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EnglishEdit

PronunciationEdit

  • IPA(key): /ɡlɪmps/
  • (file)
  • Rhymes: -ɪmps

NounEdit

glimpse (plural glimpses)

  1. A brief look, glance, or peek.
    I only got a glimpse of the car, so I can tell you the colour but not the registration number.
    • (Can we date this quote?) Samuel Rogers
      Here hid by shrub wood, there by glimpses seen.
    • 1907, Robert William Chambers, chapter I, in The Younger Set, New York, N.Y.: D. Appleton & Company, OCLC 24962326:
      Selwyn, sitting up rumpled and cross-legged on the floor, after having boloed Drina to everybody's exquisite satisfaction, looked around at the sudden rustle of skirts to catch a glimpse of a vanishing figure—a glimmer of ruddy hair and the white curve of a youthful face, half-buried in a muff.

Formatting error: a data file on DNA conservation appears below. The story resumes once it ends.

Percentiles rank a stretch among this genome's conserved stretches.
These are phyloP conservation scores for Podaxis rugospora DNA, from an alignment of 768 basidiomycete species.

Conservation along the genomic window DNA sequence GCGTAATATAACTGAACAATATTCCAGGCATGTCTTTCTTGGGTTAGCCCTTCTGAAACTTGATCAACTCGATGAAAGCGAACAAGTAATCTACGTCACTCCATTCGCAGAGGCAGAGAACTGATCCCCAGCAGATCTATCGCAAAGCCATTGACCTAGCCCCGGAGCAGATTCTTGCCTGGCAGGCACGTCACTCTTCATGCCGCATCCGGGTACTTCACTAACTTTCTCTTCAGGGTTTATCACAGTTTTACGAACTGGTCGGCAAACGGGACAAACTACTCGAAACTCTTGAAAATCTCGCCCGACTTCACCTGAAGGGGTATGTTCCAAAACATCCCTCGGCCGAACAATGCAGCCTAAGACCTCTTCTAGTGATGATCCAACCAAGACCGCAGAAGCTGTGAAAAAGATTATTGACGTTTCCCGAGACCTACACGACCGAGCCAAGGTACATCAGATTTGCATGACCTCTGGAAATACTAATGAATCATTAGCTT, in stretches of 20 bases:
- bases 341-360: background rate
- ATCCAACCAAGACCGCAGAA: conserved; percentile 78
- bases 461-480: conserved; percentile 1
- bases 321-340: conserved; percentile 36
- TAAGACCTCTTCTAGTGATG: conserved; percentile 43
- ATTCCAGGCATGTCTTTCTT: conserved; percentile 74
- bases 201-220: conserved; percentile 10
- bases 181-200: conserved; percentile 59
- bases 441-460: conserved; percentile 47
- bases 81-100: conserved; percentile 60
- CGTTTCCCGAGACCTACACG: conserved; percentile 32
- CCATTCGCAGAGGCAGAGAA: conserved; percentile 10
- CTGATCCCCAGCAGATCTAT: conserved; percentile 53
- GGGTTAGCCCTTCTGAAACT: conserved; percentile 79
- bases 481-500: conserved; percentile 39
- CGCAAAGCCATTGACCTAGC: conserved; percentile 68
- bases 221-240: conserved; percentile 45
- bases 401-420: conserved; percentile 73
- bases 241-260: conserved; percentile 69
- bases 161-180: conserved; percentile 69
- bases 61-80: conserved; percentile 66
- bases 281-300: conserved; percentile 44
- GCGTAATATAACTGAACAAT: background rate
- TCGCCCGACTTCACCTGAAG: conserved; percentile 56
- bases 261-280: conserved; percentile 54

2. A sudden flash.
    • (Can we date this quote?) John Milton
      Light as the lightning glimpse they ran.
  3. A faint idea; an inkling.

TranslationsEdit

VerbEdit

glimpse (third-person singular simple present glimpses, present participle glimpsing, simple past and past participle glimpsed)

  1. (transitive) To see or view briefly or incompletely.
    I have only begun to glimpse the magnitude of the problem.
  2. (intransitive) To appear by glimpses.
    (Can we find and add a quotation of Drayton to this entry?)

SynonymsEdit

TranslationsEdit

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